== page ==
BH Macro has overcome the second biggest drawdown in its history to end the year in positive territory.
Giving a candid review of the listed hedge fund's performance, Alan Howard, Brevan Howard's founder, revealed that on the back of simultaneous losses across its strategies BH Macro has seen one of the heaviest drawdowns since its inception in 2007.
'The macro picture remained highly stressed throughout 2012, with concerns about peripheral Europe in the first half and the US fiscal cliff in the second half creating significant potential event risks,' Howard said.
'Against this backdrop of poor fundamentals and extraordinary monetary accommodation, markets reacted primarily to statements from policymakers rather than economic data. This new dynamic made the structuring of portfolios more difficult than usual,' he added.
It was the performance of BH Macro's risk-off trades that stood out over the stretch reviewed, and Howard acknowledged this had been 'significantly worse' during times of stress, denting returns for the year as a whole.
The fund entered 2012 with a broad balance between risk on and risk off, staying short rates, long steepners credit - reflecting a risk on view - and expressing risk off through long volatility, money market basis wideners and short euro exposures.
The strategy proved reasonably successful in 2012's first quarter as losses in FX trading were made up for by gains in rates and credit trading.
There was a significant shift towards risk off in the second quarter, though, as investors took fright at the rising stress levels in Europe and the slowdown in growth in China.
'During this period of turmoil the fund suffered its second largest drawdown since inception as several strategies incurred losses simultaneously,' Howard said, explaining that global interest rates had rallied, the European interest rate curve flattened, while credit, peripheral European debt, equity and commodity markets all sold off.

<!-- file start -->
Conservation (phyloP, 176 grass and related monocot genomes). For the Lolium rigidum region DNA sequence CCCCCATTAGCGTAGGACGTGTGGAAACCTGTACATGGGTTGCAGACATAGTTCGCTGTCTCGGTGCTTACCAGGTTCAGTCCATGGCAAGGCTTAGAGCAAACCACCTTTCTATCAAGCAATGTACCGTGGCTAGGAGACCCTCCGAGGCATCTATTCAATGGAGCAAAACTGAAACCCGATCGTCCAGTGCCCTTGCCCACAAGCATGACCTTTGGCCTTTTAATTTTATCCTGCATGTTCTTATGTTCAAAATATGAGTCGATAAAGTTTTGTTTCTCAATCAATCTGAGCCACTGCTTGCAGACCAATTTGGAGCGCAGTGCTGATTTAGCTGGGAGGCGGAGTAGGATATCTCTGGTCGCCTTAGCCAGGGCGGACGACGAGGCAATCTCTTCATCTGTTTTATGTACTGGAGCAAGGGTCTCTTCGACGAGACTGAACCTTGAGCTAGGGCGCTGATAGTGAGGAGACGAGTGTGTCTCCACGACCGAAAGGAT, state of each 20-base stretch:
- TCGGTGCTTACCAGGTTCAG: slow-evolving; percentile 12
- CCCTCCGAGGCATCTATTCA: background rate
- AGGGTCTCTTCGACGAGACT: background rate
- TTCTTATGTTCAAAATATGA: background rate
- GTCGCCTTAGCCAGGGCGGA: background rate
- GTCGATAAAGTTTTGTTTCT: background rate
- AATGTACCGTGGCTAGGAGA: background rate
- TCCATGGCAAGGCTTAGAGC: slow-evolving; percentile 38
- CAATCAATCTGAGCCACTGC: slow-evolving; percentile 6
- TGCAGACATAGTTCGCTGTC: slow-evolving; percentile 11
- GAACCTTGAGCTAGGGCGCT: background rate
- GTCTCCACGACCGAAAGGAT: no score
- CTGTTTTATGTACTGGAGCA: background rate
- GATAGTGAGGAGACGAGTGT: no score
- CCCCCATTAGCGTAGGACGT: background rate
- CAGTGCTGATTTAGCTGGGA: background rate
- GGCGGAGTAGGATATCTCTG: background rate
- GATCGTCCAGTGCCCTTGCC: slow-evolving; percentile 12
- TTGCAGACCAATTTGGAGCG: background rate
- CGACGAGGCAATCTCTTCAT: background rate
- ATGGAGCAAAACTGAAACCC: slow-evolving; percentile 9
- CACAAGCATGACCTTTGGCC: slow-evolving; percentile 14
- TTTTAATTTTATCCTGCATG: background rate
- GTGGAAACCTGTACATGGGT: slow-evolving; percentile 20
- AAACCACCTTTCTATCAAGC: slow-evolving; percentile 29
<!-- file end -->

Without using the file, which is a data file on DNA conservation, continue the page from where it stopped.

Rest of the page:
It became clear in the third quarter that central bankers would react to the growing sense of unease, prompting BH Macro to go long European rates and optionality on risk asset, essentially positioning for global monetary accommodation.
These trades were quickly rewarded with a 7.8% gain in net asset value (NAV) as the European Central Bank cut rates and pledged to do whatever it took to fix the eurozone, while America's Federal Reserve launched its third round of easing.
By the year-end, BH Macro finished 3.86% up. Howard said he was pleased these returns had come from traders - including its 38 new recruits - rather than from one or two large books attracted to the fund.
Looking forward, Howard said the tail risks that had 'haunted' investors for the last five years appeared to have faded, although he believes they have not totally disappeared.
'A naive faith in policymakers' ability to provide a perpetual put may yet prove to be a serious error, and with interest rates stuck at zero, investors' ability to easily earn back losses remains severely impaired,' Howard cautioned.
With this in mind, he said Brevan Howard should maintain its risk management discipline and stay mindful of the potential for renewed stress, though feels more optimistic about the macro trading outlook than he has for some time.